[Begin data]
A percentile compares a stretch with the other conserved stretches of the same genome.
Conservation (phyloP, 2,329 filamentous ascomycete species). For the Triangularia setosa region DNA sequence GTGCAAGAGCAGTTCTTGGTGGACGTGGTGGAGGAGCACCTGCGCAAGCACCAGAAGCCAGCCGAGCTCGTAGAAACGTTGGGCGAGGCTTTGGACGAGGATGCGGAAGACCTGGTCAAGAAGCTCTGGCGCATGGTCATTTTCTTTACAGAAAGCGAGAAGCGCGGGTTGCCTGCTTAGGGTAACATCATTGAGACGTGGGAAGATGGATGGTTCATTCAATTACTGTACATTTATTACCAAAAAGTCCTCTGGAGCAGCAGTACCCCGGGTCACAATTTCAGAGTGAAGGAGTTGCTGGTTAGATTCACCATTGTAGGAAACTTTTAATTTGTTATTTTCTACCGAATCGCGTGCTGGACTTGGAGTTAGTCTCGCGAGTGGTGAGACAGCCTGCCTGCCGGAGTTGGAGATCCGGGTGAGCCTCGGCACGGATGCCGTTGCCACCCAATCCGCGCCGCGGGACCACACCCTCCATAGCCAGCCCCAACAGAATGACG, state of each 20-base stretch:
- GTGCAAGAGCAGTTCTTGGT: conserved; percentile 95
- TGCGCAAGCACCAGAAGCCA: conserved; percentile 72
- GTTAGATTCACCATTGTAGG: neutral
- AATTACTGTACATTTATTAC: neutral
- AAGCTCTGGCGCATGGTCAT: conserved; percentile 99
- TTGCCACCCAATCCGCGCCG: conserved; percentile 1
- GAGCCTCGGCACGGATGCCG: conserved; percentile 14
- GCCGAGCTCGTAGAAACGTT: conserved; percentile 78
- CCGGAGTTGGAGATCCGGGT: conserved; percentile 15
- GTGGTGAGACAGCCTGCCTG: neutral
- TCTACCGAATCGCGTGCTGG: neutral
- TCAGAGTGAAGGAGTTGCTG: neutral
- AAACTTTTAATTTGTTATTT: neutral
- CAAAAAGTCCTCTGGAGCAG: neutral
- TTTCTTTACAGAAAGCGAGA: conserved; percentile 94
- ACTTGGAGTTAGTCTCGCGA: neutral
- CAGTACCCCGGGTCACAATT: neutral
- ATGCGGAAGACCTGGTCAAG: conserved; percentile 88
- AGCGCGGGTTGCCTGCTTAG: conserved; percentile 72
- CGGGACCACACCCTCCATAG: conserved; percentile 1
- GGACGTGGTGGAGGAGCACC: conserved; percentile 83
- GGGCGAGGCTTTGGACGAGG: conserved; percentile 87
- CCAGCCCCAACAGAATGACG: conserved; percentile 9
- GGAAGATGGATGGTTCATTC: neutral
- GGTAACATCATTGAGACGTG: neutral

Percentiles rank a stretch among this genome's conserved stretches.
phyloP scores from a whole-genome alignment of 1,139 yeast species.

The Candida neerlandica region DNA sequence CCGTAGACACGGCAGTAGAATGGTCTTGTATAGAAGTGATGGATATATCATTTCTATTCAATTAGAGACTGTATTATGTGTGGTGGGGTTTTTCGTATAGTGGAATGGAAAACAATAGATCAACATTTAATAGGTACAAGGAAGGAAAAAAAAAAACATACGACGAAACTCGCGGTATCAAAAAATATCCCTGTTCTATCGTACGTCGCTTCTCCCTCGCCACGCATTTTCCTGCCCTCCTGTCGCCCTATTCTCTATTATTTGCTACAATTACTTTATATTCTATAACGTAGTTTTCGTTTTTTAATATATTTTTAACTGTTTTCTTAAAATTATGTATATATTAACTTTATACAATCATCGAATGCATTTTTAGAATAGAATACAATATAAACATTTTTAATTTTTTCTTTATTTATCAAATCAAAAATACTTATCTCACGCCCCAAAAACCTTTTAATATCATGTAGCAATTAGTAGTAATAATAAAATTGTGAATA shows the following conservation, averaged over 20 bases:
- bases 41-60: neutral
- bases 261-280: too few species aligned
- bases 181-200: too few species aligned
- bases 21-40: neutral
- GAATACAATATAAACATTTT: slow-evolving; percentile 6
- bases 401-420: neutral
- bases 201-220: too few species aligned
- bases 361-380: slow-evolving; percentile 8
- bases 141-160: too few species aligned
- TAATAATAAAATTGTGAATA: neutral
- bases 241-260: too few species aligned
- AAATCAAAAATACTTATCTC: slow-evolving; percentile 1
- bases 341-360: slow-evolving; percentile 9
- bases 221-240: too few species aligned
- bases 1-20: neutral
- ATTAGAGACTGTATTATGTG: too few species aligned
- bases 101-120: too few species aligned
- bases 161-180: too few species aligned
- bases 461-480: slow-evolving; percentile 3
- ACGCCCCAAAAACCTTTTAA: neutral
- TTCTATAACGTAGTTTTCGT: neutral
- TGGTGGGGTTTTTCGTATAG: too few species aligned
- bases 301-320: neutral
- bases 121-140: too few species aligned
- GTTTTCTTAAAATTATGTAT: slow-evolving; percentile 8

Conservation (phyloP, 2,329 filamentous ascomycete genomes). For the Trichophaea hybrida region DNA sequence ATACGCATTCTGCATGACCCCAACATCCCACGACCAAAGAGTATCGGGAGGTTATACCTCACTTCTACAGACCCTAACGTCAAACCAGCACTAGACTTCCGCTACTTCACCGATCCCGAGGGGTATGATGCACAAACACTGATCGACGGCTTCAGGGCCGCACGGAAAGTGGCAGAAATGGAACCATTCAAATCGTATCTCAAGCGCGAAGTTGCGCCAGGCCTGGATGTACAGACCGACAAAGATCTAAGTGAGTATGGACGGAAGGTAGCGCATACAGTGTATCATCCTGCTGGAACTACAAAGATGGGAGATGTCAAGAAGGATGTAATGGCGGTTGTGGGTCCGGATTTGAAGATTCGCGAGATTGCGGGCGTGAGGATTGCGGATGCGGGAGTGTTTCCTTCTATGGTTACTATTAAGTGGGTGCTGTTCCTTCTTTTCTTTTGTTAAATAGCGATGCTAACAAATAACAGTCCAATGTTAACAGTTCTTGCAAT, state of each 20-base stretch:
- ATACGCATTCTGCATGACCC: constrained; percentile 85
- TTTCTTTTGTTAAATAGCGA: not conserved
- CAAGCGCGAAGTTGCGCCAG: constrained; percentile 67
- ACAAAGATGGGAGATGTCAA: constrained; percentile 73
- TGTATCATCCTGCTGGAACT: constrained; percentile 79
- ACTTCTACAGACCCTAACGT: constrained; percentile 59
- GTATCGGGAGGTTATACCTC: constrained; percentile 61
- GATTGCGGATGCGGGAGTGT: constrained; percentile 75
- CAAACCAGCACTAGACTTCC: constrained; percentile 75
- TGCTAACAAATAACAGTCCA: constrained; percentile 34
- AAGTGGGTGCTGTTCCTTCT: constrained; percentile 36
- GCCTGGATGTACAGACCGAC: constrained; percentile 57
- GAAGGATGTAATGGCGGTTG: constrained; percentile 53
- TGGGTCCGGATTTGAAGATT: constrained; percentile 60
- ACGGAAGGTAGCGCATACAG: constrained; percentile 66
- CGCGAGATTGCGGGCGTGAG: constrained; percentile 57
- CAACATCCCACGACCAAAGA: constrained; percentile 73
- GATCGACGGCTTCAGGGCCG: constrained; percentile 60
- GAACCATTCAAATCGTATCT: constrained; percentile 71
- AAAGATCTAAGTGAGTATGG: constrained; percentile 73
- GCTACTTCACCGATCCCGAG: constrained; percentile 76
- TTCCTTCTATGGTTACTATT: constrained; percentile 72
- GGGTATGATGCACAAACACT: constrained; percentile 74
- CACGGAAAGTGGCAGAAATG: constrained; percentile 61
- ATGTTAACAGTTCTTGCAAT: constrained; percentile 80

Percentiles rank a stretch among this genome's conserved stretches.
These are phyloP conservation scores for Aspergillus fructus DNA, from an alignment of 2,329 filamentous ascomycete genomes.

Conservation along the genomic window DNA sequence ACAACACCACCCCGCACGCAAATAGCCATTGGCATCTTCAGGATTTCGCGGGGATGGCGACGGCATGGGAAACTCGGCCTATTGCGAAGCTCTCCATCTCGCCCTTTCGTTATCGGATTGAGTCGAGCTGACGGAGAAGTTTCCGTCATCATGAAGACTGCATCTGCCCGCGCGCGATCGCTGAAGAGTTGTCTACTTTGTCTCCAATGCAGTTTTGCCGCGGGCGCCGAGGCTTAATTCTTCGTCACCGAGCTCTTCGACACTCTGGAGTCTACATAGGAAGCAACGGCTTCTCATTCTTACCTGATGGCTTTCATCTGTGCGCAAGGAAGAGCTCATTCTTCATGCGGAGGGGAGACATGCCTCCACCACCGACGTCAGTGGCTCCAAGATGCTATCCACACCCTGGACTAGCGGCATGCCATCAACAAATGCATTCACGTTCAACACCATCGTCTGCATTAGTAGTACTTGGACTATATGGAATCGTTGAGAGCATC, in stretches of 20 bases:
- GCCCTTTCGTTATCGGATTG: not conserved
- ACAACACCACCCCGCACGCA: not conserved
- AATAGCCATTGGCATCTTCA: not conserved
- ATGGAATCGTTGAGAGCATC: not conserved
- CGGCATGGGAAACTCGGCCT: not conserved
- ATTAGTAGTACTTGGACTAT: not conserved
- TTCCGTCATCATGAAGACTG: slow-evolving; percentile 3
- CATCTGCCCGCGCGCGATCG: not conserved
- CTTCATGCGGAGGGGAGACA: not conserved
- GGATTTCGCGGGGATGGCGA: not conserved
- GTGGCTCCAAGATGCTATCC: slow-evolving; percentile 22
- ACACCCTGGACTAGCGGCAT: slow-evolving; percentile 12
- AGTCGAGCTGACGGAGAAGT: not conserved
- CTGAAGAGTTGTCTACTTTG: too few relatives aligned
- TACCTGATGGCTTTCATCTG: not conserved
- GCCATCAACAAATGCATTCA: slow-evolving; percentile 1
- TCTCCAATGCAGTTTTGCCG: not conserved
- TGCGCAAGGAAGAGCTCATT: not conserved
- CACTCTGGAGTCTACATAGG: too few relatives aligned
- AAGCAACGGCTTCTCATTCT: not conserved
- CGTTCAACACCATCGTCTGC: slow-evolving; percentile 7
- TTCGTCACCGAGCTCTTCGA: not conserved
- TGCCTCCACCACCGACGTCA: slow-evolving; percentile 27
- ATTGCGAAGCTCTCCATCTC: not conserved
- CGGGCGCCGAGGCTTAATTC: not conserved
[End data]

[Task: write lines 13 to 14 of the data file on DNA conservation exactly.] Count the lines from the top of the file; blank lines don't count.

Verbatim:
- TCTACCGAATCGCGTGCTGG: neutral
- TCAGAGTGAAGGAGTTGCTG: neutral